HDMI 2.0 is Great for 4K, but it Arrived Late and Badly Out of Date

by on September 19, 2014

by Stephan Jukic – September 19th, 2014

Also known as High Definition Multimedia Interface, HDMI has only recently been released in its 2.0 version that is capable of uploading or downloading data at a rate of 18 Gb per second.

In comparison to the previous data transfer capacity of HDMI 1.4, which was only 10 Gb/s, the new version of the interface is great and very practical in particular for 4K video transfer applications such as moving Ultra HD multimedia content between a 4K TV and a multimedia player with preloaded movies.

Furthermore, the frame rates (number of times per second at which a video image refreshes) that are available thanks to HDMI 2.0 are also excellent for 4K. This is because, unlike its HDMI 1.4 predecessor, HDMI 2.0 can allow refresh rates of 60 frames per second instead of 1.4’s 24 fps. This is a major difference and both UHD movie buffs and gamers can appreciate the smooth motion flow that 60 fps delivers in comparison to the slight jerkiness of 24 fps.

However, despite all these benefits, HDMI 2.0 was not implemented in as timely or efficient a way as it should have been. For one thing, the new interface was supposed to be released all the way back in 2012. Instead, it has only become more widely available in just the last few months of this year.

Furthermore, even now, many 4K TVs, which absolutely need 2.0 for a clean video to screen transfer, are still being released with HDMI 1.4 installed. This is changing, particularly for higher end UHD TV models, but it shouldn’t have had to be the case at all in the first place.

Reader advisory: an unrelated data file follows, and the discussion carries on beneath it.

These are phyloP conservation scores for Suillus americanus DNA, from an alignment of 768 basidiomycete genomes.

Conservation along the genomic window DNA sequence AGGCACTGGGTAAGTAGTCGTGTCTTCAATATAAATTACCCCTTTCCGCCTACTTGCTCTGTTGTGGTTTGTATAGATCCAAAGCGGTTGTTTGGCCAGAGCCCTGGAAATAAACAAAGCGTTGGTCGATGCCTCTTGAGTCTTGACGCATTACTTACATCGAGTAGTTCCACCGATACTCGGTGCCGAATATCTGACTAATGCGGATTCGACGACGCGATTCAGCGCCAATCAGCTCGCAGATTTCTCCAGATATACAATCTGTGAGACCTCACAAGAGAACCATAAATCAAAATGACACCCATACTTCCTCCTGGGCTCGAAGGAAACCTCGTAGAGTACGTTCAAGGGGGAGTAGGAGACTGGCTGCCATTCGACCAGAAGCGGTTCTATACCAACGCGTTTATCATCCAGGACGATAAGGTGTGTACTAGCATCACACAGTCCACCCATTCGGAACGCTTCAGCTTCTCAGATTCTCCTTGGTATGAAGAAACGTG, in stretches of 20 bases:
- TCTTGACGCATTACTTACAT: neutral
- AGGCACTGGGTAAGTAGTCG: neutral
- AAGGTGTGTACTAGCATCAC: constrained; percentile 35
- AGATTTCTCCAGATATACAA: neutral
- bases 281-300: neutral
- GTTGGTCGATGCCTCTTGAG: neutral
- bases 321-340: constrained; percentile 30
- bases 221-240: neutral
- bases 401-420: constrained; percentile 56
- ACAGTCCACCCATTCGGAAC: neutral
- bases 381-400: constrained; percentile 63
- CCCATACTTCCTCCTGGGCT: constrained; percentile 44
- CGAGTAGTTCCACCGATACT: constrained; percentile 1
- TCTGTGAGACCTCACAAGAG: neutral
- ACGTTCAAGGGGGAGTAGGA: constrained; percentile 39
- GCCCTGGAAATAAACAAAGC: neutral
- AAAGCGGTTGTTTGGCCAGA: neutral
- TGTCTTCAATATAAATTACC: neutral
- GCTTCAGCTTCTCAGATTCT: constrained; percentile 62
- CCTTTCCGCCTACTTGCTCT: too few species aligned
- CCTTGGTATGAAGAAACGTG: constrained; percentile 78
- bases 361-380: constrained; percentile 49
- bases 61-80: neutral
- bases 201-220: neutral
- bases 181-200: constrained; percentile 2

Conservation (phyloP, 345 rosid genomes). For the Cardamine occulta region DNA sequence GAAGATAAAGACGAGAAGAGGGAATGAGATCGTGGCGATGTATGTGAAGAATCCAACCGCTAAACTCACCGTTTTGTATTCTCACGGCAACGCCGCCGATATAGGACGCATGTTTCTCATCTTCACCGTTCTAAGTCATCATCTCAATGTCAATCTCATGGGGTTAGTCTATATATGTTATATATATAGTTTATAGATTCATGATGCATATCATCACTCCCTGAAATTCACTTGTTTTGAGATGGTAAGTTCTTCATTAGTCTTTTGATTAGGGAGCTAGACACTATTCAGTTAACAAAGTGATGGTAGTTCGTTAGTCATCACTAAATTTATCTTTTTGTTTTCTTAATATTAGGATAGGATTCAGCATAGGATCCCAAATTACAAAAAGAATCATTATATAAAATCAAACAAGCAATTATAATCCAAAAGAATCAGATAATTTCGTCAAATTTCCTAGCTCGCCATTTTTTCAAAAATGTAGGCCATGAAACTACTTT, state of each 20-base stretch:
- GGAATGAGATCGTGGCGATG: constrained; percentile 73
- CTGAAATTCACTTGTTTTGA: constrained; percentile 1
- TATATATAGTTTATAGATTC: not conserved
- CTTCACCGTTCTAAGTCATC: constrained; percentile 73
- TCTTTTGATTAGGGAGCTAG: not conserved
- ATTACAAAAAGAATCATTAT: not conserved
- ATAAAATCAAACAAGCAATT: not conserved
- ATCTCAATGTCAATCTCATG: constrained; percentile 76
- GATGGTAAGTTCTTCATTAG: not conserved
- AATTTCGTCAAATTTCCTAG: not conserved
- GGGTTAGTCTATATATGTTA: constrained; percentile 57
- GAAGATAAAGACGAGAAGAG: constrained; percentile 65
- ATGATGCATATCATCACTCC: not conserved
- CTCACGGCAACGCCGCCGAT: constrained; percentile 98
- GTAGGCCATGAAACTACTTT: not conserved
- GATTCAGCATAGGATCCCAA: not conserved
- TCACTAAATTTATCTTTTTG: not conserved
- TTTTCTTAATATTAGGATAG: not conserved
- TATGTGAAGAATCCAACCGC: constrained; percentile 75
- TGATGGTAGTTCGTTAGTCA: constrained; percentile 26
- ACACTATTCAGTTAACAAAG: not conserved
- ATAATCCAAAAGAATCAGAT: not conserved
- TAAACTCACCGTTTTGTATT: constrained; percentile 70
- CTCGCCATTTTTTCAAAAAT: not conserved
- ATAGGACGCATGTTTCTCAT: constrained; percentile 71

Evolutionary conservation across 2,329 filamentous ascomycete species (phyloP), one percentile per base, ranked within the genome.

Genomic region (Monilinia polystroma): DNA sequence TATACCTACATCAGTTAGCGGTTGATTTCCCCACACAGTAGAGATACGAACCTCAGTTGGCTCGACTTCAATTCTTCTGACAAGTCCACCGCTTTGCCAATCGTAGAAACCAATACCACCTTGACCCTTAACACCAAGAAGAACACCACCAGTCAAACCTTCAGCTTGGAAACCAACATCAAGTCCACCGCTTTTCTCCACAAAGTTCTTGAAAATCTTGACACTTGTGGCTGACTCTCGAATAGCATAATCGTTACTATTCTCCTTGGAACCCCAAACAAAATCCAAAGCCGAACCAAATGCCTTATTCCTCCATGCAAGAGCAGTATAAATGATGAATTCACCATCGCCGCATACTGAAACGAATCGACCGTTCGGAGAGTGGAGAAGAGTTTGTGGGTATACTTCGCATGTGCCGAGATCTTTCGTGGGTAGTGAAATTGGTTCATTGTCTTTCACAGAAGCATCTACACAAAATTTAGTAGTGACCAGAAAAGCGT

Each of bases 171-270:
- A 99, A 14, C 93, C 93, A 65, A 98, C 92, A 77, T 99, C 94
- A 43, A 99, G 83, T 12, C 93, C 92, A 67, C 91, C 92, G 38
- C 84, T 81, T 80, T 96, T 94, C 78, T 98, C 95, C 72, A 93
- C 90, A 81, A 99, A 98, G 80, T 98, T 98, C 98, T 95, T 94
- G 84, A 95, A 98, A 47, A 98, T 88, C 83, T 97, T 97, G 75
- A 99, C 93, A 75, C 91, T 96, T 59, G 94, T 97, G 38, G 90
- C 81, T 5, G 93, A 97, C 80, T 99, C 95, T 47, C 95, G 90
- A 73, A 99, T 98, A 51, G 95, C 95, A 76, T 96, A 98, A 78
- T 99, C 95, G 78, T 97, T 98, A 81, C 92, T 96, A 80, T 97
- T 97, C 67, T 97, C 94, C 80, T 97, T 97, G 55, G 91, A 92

Additionally, even some of the latest 4K TVs released at the IFA conference in Berlin, Germany a couple of weeks ago weren’t even HDMI 2.0 equipped and while they will likely update this feature eventually, their lack of an HDMI update across the board is pretty damning considering that even in mid-2013, wholesale HMDI 2.0 compliance was being promised for the beginning of this year.

Some of the newest Ultra HD TVs from premium brands like Sony, Panasonic, Samsung and LG do at least have the 2.0 specification already in place for most if not all of their 4K TV sets.

Sony 4K TV

Most newer models of Sony TVs have been equipped with HDMI 2.0 for some time

Nonetheless, premium content broadcasters in the United Kingdom, Japan, Korea and the U.S.A are moving ahead with 4K broadcasts anyhow, so as not to lose their perceived leadership positions in broadcast technology.

According to Richard Blanchard of the Sony Corporation, also president of the HDMI Forum, “the introduction of HDMI 2.0 Specification represents a major milestone for the HDMI Forum” This means there is certainly enthusiasm for moving ahead among technology leaders, even if their efforts have been somewhat slow in practice.

Furthermore, HDMI 2.0 works with category 2 High Speed HDMI cables already available in electronics stores and also incorporated the features of previous HDMI installations such as Ethernet hosting and audio return channel functionality.

The new spec also adds support for dynamic lip-synching for the sake of making audio and video easier to match.

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